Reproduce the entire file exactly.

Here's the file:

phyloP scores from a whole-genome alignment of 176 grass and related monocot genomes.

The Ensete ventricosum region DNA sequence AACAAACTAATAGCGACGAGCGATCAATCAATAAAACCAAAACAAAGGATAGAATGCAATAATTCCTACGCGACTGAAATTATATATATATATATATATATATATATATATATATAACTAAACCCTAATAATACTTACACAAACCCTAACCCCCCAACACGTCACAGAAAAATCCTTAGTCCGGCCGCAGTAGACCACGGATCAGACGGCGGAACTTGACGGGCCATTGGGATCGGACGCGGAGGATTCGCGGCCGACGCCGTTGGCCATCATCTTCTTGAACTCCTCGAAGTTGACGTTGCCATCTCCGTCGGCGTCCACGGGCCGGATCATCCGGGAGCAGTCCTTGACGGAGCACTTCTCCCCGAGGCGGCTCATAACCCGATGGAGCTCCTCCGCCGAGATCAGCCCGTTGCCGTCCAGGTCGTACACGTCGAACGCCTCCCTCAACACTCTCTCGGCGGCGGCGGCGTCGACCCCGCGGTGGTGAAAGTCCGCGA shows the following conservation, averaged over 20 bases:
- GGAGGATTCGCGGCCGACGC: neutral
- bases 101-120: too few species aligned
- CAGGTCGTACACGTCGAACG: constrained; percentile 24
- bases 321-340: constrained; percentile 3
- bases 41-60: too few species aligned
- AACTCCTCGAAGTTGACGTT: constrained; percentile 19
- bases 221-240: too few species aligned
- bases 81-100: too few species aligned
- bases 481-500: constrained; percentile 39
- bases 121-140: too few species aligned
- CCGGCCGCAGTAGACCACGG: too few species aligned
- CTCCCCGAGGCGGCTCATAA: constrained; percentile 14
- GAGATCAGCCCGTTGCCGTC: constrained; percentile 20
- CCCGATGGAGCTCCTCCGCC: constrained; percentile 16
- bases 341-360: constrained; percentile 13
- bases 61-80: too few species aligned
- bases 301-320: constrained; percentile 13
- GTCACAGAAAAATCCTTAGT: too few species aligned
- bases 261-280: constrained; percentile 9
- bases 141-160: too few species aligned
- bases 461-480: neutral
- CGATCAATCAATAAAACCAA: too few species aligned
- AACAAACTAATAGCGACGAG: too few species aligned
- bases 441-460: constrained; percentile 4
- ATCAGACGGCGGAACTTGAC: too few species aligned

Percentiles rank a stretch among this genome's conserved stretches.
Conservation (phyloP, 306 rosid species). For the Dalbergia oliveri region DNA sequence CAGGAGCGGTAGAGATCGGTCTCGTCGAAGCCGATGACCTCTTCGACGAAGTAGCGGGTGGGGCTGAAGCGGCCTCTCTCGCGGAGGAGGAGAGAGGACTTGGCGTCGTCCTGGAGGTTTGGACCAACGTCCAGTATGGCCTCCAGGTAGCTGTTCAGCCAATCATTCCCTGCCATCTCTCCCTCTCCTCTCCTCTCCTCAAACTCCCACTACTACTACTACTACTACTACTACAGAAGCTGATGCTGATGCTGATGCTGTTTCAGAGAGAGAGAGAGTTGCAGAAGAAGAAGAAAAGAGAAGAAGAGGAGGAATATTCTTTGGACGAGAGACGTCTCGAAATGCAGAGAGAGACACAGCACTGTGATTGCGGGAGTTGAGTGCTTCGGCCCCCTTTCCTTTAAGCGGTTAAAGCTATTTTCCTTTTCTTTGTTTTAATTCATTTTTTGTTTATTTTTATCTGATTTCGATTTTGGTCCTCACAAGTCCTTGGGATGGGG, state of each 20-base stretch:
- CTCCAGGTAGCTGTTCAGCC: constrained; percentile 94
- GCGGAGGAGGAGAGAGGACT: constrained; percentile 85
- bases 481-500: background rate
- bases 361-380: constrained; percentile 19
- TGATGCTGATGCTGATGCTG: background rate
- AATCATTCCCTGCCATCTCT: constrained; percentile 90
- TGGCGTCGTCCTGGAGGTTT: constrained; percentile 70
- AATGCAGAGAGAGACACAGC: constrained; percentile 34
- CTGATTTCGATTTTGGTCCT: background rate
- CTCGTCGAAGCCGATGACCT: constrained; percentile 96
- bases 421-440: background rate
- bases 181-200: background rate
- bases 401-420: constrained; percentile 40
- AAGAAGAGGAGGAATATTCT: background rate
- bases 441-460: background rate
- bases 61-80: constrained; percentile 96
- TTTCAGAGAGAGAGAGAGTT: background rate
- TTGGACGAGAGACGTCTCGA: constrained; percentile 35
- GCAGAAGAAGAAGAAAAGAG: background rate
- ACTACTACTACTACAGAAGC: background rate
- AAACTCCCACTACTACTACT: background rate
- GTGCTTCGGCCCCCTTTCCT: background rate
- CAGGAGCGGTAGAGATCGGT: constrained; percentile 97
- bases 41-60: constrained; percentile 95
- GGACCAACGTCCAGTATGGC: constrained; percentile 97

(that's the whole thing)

phyloP scores from a whole-genome alignment of 176 grass and related monocot genomes.

The Ensete ventricosum region DNA sequence AACAAACTAATAGCGACGAGCGATCAATCAATAAAACCAAAACAAAGGATAGAATGCAATAATTCCTACGCGACTGAAATTATATATATATATATATATATATATATATATATATAACTAAACCCTAATAATACTTACACAAACCCTAACCCCCCAACACGTCACAGAAAAATCCTTAGTCCGGCCGCAGTAGACCACGGATCAGACGGCGGAACTTGACGGGCCATTGGGATCGGACGCGGAGGATTCGCGGCCGACGCCGTTGGCCATCATCTTCTTGAACTCCTCGAAGTTGACGTTGCCATCTCCGTCGGCGTCCACGGGCCGGATCATCCGGGAGCAGTCCTTGACGGAGCACTTCTCCCCGAGGCGGCTCATAACCCGATGGAGCTCCTCCGCCGAGATCAGCCCGTTGCCGTCCAGGTCGTACACGTCGAACGCCTCCCTCAACACTCTCTCGGCGGCGGCGGCGTCGACCCCGCGGTGGTGAAAGTCCGCGA shows the following conservation, averaged over 20 bases:
- GGAGGATTCGCGGCCGACGC: neutral
- bases 101-120: too few species aligned
- CAGGTCGTACACGTCGAACG: constrained; percentile 24
- bases 321-340: constrained; percentile 3
- bases 41-60: too few species aligned
- AACTCCTCGAAGTTGACGTT: constrained; percentile 19
- bases 221-240: too few species aligned
- bases 81-100: too few species aligned
- bases 481-500: constrained; percentile 39
- bases 121-140: too few species aligned
- CCGGCCGCAGTAGACCACGG: too few species aligned
- CTCCCCGAGGCGGCTCATAA: constrained; percentile 14
- GAGATCAGCCCGTTGCCGTC: constrained; percentile 20
- CCCGATGGAGCTCCTCCGCC: constrained; percentile 16
- bases 341-360: constrained; percentile 13
- bases 61-80: too few species aligned
- bases 301-320: constrained; percentile 13
- GTCACAGAAAAATCCTTAGT: too few species aligned
- bases 261-280: constrained; percentile 9
- bases 141-160: too few species aligned
- bases 461-480: neutral
- CGATCAATCAATAAAACCAA: too few species aligned
- AACAAACTAATAGCGACGAG: too few species aligned
- bases 441-460: constrained; percentile 4
- ATCAGACGGCGGAACTTGAC: too few species aligned

Percentiles rank a stretch among this genome's conserved stretches.
Conservation (phyloP, 306 rosid species). For the Dalbergia oliveri region DNA sequence CAGGAGCGGTAGAGATCGGTCTCGTCGAAGCCGATGACCTCTTCGACGAAGTAGCGGGTGGGGCTGAAGCGGCCTCTCTCGCGGAGGAGGAGAGAGGACTTGGCGTCGTCCTGGAGGTTTGGACCAACGTCCAGTATGGCCTCCAGGTAGCTGTTCAGCCAATCATTCCCTGCCATCTCTCCCTCTCCTCTCCTCTCCTCAAACTCCCACTACTACTACTACTACTACTACTACAGAAGCTGATGCTGATGCTGATGCTGTTTCAGAGAGAGAGAGAGTTGCAGAAGAAGAAGAAAAGAGAAGAAGAGGAGGAATATTCTTTGGACGAGAGACGTCTCGAAATGCAGAGAGAGACACAGCACTGTGATTGCGGGAGTTGAGTGCTTCGGCCCCCTTTCCTTTAAGCGGTTAAAGCTATTTTCCTTTTCTTTGTTTTAATTCATTTTTTGTTTATTTTTATCTGATTTCGATTTTGGTCCTCACAAGTCCTTGGGATGGGG, state of each 20-base stretch:
- CTCCAGGTAGCTGTTCAGCC: constrained; percentile 94
- GCGGAGGAGGAGAGAGGACT: constrained; percentile 85
- bases 481-500: background rate
- bases 361-380: constrained; percentile 19
- TGATGCTGATGCTGATGCTG: background rate
- AATCATTCCCTGCCATCTCT: constrained; percentile 90
- TGGCGTCGTCCTGGAGGTTT: constrained; percentile 70
- AATGCAGAGAGAGACACAGC: constrained; percentile 34
- CTGATTTCGATTTTGGTCCT: background rate
- CTCGTCGAAGCCGATGACCT: constrained; percentile 96
- bases 421-440: background rate
- bases 181-200: background rate
- bases 401-420: constrained; percentile 40
- AAGAAGAGGAGGAATATTCT: background rate
- bases 441-460: background rate
- bases 61-80: constrained; percentile 96
- TTTCAGAGAGAGAGAGAGTT: background rate
- TTGGACGAGAGACGTCTCGA: constrained; percentile 35
- GCAGAAGAAGAAGAAAAGAG: background rate
- ACTACTACTACTACAGAAGC: background rate
- AAACTCCCACTACTACTACT: background rate
- GTGCTTCGGCCCCCTTTCCT: background rate
- CAGGAGCGGTAGAGATCGGT: constrained; percentile 97
- bases 41-60: constrained; percentile 95
- GGACCAACGTCCAGTATGGC: constrained; percentile 97